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The Lament of Tros

September 22, 2017

 

Ganymede was the loveliest born of the race of mortals, and therefore
the gods caught him away to themselves, to be Zeus' wine-pourer,
for the sake of his beauty, so he might be among the immortals.

— Homer, Iliad, Book XX, lines 233-235.[1]

 

 

His eyes cut through the misty grey

Like hawks when they espy their prey:

“Those rose red cheeks and pearl white skin

Are the reason Earth abounds with sin!”

Quoth Zeus with his propitious eyes

Fixed on high Phrygian mountains

For one who could attend his fountains,

Which lonely stream with pleasure’s sighs.

 

And there he was, happily singing,

With bleating lambs through green hills ringing,

Young Ganymede and his dear flock,           

Departed on their rustic walk.

But distant eyes from heaven’s heights

Like hawks before they seize their prey,

With his eyes Jove devours the sights,

Which soon will be his mortal prey.

 

Not a man, but the promise of one

Whose strides and grace and gaze could stun

Even Apollo’s burning eye,

And make the grey eyed Juno cry;

For havened on his brow were golden

Curls, fresh like Bacchus’ vine,

Which left this mightiest God beholden

To a boy so fair to bear his wine.

 

Thus Zeus did feast with leering eyes

Upon the flesh which tells a thousand lies,

Upon such beautiful carrion,

Which blinds men more than bright Hyperion;

To seize upon one gentle mortal,

Whose race like frightened ghosts

For one sad moment tread earth’s portal,

And then sink down to Dis’ coasts.

 

His father Tros of Dardania[2],

Sings hymns with Polyhymnia,

For Ganymede his cherub son;

Through Troy his love always sung:

“He is by all the stars beheld

With beauty brighter than the sun,

He’ll never know the joy, whose never held

Something so dear as Ganymede, my son.”

 

But fairest Jove seeks out his legions

To send down to the earthly regions

With a plan, which by himself devised

Might win for him what Gods most prize:

For a mortal kiss if caught

Is sweeter than a honeyed rose,

Melting in midst of very picking,

Even before the day can close.

 

“With dances and banquets and sparkling wine

No more can Fate lay you supine

Upon the mortal sod in lamentation,

As earth is leveled with execration;

While Cupid renders hearts asunder

On the planes of sad mortality,

Above you’ll hear nothing but thunder

Of Gods who reign in ecstasy.”

 

Zeus sings with Godly plan devised,

As he selects his pet most prized

To steal from Troy a mortal boy,

Whose Beauty then none could destroy:

An Olympian eagle with golden

Beak and silver pointed talon,

Who each by him beholden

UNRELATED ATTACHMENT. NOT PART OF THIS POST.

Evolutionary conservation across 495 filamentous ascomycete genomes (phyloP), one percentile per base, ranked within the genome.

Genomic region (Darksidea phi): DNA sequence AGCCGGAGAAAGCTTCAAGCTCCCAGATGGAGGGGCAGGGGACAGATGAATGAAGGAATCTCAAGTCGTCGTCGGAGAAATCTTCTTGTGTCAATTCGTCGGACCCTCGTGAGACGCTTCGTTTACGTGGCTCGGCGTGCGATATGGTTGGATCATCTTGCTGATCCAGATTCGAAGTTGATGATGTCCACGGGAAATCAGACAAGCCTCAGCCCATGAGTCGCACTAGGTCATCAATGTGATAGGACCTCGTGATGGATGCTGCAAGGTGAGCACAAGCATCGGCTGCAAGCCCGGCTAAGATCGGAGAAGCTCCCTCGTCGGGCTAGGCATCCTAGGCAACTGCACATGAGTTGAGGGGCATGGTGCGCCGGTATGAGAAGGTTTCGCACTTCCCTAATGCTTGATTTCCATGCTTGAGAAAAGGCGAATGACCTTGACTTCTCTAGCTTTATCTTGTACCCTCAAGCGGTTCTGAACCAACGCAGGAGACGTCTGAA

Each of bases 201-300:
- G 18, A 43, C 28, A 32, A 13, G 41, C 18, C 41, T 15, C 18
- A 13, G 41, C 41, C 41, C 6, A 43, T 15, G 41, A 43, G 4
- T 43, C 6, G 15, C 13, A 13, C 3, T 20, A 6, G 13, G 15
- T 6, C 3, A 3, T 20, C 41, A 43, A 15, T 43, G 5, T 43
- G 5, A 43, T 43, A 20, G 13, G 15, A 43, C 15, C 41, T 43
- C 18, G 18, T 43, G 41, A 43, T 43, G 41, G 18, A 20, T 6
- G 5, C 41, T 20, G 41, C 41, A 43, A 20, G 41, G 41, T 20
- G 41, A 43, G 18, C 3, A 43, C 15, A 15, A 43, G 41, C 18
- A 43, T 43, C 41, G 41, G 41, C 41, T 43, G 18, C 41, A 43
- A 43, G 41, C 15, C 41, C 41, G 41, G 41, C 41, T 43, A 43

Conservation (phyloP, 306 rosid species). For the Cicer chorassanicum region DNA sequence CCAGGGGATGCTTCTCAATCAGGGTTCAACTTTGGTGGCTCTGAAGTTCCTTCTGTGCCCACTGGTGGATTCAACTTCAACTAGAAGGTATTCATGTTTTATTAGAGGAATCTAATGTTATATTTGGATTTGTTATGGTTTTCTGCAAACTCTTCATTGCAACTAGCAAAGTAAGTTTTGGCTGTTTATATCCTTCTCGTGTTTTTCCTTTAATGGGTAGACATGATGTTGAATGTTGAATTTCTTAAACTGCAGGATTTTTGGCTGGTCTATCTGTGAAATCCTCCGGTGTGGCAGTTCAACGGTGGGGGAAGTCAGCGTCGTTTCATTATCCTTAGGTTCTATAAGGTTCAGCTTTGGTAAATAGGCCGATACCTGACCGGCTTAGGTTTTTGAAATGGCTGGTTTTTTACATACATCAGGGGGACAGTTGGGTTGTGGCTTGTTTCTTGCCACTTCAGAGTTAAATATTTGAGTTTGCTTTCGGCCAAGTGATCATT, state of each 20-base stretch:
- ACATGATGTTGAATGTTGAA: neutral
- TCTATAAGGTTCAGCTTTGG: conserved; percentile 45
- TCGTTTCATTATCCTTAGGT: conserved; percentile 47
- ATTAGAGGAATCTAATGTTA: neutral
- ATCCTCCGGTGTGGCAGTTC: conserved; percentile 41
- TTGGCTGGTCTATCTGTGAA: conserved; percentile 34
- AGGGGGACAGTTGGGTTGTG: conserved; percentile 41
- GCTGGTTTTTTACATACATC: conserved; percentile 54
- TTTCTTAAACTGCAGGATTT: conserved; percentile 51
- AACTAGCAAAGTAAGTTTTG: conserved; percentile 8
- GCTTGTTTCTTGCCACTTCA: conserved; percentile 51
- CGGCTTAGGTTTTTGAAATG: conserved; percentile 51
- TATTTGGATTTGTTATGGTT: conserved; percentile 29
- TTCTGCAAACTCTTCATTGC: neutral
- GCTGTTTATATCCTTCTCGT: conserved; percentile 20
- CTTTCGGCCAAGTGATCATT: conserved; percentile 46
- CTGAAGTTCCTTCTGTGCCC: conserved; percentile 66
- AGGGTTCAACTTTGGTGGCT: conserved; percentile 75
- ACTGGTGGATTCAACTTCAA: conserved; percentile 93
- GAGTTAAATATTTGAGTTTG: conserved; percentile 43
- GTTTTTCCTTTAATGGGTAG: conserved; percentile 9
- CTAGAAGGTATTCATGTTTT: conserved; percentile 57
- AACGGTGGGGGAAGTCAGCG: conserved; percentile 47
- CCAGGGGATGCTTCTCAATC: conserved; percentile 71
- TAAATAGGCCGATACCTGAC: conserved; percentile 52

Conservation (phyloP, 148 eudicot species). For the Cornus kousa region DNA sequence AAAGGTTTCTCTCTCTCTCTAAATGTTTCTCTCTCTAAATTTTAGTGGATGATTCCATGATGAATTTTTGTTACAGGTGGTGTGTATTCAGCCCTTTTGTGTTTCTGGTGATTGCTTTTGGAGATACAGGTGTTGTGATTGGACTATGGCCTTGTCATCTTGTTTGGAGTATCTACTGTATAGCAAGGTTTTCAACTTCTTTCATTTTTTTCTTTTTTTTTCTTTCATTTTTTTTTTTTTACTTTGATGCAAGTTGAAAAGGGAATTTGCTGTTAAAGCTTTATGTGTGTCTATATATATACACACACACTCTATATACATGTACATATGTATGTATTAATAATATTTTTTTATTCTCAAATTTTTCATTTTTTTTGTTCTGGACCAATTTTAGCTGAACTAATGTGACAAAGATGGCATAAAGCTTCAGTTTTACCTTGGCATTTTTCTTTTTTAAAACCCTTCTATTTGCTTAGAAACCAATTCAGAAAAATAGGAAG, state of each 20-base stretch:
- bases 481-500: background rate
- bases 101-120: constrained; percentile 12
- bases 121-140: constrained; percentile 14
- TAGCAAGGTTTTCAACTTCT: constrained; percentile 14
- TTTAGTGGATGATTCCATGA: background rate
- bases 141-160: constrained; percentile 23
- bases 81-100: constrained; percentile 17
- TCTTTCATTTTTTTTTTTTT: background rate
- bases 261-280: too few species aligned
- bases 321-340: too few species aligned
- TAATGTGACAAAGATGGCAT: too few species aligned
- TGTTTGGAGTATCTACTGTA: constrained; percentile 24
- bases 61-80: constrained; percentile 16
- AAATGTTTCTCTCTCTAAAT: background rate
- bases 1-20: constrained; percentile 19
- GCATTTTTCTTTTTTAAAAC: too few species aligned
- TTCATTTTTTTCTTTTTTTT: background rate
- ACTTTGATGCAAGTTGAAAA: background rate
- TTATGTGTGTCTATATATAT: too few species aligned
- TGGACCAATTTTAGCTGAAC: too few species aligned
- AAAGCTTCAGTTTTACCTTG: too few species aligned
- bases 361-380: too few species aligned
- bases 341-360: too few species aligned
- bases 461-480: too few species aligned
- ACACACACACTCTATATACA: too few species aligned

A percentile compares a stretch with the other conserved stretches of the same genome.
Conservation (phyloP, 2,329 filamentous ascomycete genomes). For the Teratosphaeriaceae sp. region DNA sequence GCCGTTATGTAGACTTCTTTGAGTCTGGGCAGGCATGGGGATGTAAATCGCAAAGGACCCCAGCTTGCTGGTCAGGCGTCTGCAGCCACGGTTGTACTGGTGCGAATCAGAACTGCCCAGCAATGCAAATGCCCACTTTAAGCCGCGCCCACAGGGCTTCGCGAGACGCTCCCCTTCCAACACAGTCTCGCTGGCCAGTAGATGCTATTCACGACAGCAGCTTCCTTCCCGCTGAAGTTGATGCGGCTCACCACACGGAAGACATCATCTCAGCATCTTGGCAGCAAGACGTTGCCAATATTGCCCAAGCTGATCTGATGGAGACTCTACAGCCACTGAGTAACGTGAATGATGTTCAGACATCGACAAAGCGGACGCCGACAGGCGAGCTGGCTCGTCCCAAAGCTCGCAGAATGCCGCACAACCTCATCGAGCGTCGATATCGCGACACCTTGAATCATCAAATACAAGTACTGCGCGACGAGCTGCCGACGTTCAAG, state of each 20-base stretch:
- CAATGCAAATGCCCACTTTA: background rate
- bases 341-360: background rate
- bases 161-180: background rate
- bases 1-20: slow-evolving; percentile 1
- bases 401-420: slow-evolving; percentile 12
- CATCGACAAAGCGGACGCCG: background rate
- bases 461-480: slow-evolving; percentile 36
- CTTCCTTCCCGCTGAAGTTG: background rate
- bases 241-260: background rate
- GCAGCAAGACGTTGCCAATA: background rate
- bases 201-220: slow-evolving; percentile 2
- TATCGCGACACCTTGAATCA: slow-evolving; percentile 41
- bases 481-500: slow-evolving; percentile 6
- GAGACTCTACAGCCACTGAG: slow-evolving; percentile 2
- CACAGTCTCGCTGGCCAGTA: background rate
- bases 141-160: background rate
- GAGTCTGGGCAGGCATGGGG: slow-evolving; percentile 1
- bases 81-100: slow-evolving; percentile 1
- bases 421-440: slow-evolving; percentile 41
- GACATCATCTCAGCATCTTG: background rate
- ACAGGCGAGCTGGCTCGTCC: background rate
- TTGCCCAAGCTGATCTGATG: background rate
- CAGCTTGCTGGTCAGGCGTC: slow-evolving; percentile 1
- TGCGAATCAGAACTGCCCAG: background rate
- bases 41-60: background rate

Was a soul he sent to Charon.

 

Quicker than Pegasus he flew,

While the morning still was sweet with dew,

As sheep and lambs were bleating

About the breezes softly fleeting.

But the image for Tros forebodes

As the eagle gracefully fans

Through Trojan skies perhaps for folds,

So wont to steal his Phrygian lambs.

 

For all the sky is emblazoned

With talons shining like diamond,

As he descends from high above

Upon the unsuspecting dove:

As he cuts through the airy seas,

The boy shepherds his new fresh lamb,

And only in the distance sees

A bird with majestic wing span.

 

For there he was so happily singing,

With bleating lambs through green hills ringing,

Young Ganymede with frightened flock,

Where all but he in fear did walk.

For distant eyes from heaven’s heights,

Like hawks before they seize their prey,

Keen eyes will first devour the sights,

Which soon become their mortal prey.

 

King Tros, with deepest trepidation

Now makes a portly declamation

For all to aid and charge with steed

“Assist me in this harrowing deed!”

The women run throughout the fields,

While men race out with desperate horse,

Hoping that Fate to Beauty yields,

And Troy not bear the heaven’s curse.

 

But alone among the muted field,

The eagle’s guile is couched in a smile,

To which fair Ganymede begins to yield -

So curious and innocent a child.

The eagle asks him with a grin

If he would like to see the stars,

To live in joy without a sin,

In paradise with heaven’s cars.

 

But lambs scatter about the fields

As hills all shine with Troy’s bright shields

Like seas when sun-rays shimmer

Over the deep horizon’s glimmer;

“Release poor helpless Ganymede!”

One heard the hills all plaining

As Tros frantically plead

And Zeus like hounds was salivating.

 

While now, frozen like a deer

The boy stands still transfixed with fear,

To flee such talons he did not dare,

Despite the cries that filled the air:

He could not move, nor father heed,

His feet in air began to float,

And from his heart the tears now bleed

As he fades passed the heavens’ moat.

 

His father Tros of Dardania,

With tears now fills his cornucopia,

Upon his knees and supplicating,

And to the God of Gods lamenting:

“He is by all the stars beheld

With beauty brighter than the sun:

You’ll never know the pain until you’ve held

Something so dear as Ganymede, my son.”

 

“Release poor helpless Ganymede!”

The shimmering hills did helpless plead;

They cried and vainly shouted,

As the boy was mercilessly touted

Into Apollo’s blinding horizon:

In vain did the hills of Troy stare,

Hearing but his bleating orison,

While carried back to Zeus’ lair.

 

 

June 2017

 

 

[1] Translation by Richard Lattimore

[2] Tros the reputed founder of Troy

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